5 Credit Cards You Should Never Close

Check This List Before You Close a Credit Card

Man using credit cards
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Many consumers close credit cards after becoming what seems like too delinquent to catch up, because they're upset with the credit card issuer, or because they simply don't want the credit card anymore. It's important to know that closing a credit card won't make delinquencies go away and in some cases, closing a card could hurt your credit score more than it helps.

Here are five credit cards that you should never close and why it's better to leave them open.

1. Don't close any credit card that still has a balance.

When you close a credit card with a balance, your total available credit and credit limit are reported as $0. Since you still have a balance on that credit card with no credit limit, it looks like you’ve maxed out. A maxed out credit card, or one that appears to be maxed out, can have a very negative impact on your credit score since your level of credit card debt, including your credit usage to available credit ratio, is 30% of your credit score.

2. Don't close your only credit card with available credit.

Your only credit card with available credit is likely helping your credit score by lowering your overall credit utilization. Closing this card will leave you with more credit cards that have balances an d higher credit utilization. Just like closing a credit card with a balance, closing one without a balance can also affect your credit score, because you've used up all the credit that's available to you.

3. Don't close your only credit card.

Since part of your credit score (10%) is based on the different types of credit you have, keeping a credit card in the mix will add points to your credit score. Leave your only credit card open to show that you have experience managing various types of credit accounts. You should definitely leave the card open if it's the only active credit account you have.

4. Don't close your oldest credit card account.

Closing out old credit cards shortens your credit history. Lenders tend to view borrowers with short credit histories as riskier than borrowers with longer histories. Closing your oldest credit card won't impact your credit score immediately. But, once the credit card falls off your credit report several years down the road, you might see an unexpected credit score drop.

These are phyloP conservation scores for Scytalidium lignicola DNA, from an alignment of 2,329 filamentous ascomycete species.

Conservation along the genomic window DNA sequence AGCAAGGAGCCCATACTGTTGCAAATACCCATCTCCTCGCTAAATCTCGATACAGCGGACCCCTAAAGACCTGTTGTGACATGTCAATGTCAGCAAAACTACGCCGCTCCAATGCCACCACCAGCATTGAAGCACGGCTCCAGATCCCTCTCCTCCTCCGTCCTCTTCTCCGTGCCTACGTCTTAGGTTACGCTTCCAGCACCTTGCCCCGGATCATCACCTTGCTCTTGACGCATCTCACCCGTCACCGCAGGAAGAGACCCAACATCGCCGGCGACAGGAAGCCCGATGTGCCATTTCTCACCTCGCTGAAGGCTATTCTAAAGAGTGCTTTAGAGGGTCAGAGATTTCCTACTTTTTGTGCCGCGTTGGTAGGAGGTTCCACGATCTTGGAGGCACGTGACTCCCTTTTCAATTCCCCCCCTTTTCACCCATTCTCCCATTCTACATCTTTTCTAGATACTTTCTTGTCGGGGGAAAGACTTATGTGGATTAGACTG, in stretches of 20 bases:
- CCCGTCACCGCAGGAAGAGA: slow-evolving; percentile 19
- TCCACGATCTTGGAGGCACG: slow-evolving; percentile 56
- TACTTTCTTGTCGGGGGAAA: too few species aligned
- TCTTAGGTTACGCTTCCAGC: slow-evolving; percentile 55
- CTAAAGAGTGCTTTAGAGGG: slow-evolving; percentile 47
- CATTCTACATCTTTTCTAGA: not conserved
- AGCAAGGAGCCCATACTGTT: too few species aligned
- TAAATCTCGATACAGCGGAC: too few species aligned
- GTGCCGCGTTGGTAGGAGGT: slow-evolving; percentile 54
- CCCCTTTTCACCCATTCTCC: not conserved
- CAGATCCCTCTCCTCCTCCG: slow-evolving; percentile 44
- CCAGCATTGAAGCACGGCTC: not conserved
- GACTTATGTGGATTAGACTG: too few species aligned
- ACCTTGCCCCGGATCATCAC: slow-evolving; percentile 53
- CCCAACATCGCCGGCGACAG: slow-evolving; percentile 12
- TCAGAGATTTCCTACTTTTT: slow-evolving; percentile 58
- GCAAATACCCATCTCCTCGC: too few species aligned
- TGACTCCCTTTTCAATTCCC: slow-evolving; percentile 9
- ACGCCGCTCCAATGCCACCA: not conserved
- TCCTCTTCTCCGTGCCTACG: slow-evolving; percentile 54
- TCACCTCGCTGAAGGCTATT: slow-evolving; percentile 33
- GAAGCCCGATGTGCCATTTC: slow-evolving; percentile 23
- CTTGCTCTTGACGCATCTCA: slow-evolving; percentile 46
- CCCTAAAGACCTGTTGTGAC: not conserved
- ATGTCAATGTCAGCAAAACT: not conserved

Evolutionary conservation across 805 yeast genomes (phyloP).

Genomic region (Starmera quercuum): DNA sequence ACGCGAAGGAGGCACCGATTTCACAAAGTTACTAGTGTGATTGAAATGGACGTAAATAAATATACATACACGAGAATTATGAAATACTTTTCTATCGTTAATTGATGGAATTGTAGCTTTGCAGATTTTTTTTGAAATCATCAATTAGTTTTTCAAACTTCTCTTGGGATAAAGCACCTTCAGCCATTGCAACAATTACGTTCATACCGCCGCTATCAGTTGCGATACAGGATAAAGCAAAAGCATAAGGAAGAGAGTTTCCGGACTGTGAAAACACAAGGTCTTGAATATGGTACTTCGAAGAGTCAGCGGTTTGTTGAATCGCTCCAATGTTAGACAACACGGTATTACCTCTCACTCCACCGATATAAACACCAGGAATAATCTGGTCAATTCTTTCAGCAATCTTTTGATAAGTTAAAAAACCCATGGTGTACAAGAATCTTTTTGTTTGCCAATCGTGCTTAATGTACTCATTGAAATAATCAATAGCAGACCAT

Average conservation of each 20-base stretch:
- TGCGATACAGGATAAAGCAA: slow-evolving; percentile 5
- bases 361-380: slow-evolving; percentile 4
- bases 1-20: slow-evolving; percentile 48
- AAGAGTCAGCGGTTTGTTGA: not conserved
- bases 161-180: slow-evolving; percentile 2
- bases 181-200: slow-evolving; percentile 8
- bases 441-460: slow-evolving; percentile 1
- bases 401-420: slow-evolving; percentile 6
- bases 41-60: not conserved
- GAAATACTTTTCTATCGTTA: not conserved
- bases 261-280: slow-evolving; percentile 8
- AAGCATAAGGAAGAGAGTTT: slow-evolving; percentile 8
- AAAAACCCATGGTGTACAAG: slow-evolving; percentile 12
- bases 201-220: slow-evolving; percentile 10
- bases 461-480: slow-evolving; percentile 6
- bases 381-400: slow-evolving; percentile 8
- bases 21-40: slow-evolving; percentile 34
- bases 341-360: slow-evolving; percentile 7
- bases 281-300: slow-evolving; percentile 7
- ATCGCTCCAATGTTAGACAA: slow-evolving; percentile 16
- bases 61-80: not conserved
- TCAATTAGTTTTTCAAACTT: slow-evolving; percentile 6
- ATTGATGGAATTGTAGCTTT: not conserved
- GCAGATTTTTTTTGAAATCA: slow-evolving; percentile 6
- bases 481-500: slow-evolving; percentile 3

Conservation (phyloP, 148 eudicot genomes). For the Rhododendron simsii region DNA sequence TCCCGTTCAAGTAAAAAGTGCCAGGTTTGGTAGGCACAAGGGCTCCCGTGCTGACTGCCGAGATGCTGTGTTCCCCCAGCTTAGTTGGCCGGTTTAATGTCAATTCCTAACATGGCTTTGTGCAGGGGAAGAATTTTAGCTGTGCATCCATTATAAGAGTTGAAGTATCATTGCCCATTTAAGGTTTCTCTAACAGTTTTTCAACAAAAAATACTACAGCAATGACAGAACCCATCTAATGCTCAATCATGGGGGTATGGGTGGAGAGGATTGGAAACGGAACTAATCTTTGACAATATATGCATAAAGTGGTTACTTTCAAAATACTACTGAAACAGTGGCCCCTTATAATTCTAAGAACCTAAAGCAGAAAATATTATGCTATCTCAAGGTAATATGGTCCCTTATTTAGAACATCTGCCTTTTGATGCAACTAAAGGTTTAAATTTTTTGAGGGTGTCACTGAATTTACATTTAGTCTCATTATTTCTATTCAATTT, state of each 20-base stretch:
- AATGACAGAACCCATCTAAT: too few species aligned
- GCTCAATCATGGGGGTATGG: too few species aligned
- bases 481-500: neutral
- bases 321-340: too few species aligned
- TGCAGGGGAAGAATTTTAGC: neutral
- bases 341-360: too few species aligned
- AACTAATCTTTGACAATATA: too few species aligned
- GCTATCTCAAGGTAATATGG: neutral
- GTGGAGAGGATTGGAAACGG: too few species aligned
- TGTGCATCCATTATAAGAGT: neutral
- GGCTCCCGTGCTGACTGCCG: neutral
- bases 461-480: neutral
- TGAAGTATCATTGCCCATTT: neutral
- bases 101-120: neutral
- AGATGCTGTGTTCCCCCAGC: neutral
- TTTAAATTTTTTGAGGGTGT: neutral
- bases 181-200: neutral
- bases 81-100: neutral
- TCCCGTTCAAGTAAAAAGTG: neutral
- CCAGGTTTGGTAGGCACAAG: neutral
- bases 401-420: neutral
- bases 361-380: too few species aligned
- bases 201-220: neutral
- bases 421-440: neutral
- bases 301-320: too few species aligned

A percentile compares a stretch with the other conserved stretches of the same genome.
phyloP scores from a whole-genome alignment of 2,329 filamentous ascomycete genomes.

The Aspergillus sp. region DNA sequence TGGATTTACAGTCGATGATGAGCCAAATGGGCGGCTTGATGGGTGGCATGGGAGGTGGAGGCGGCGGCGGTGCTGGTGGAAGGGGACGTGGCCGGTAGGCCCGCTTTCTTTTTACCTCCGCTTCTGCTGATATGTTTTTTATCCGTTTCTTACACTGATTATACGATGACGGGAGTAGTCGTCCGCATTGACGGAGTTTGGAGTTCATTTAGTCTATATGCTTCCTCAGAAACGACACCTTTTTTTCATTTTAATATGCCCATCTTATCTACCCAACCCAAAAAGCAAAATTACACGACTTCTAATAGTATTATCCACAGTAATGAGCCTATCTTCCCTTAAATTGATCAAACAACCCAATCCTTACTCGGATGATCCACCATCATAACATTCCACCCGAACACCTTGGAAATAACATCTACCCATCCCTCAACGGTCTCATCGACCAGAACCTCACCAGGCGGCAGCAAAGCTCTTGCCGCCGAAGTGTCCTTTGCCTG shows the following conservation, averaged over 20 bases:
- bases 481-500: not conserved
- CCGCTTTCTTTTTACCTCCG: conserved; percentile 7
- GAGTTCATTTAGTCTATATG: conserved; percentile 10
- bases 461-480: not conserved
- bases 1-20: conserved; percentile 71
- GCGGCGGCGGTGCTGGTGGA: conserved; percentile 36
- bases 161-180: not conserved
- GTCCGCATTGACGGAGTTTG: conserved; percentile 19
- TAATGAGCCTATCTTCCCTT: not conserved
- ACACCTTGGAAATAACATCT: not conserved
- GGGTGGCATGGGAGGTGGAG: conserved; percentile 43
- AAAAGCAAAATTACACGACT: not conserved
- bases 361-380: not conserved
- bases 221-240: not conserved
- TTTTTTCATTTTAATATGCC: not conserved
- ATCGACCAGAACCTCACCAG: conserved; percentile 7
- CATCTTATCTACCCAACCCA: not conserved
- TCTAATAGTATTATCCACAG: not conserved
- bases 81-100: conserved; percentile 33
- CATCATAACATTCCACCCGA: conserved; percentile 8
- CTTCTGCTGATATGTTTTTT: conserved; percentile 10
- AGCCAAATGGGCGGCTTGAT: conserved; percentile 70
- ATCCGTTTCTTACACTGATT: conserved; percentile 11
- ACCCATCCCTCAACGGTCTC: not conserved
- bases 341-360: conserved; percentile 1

5. Don't close the credit card with the best terms.

Why let a good thing go? If you have a credit card with a low interest rate, no annual fee, and other perks like travel insurance or great rewards, keep it. A credit card that charges you less for making purchases is far better than one that charges you more.

When to Close a Credit Card

It’s ok to close a newer credit card that you no longer use as long as the card doesn't have a balance and you have other credit cards. Or, you might close a credit card that suddenly raises your interest rate or introduces an annual fee. Your credit card issuer will probably close the credit card for you if you decide to reject these new credit card terms. Finally, in identity theft and fraud situations, your creditors will advise you to close the credit card to keep the thief from making fraudulent charges.

Close Your Credit Card the Right Way

Always close a credit card by sending a written notice to the card issuer. You can call first to cancel your account, but always follow up with a letter confirming your desire to have the credit card closed. You can make sure the credit card is reported as "Closed" on your credit report. It won't necessarily hurt your credit score if the credit card continues to be reported "Open," but double checking will ensure your card is indeed closed.

You should be just as selective about the credit cards you close as the ones you open. Before you pick up the phone to alert your creditor that you want to close your account, make sure it’s not going to affect your credit score in a negative way.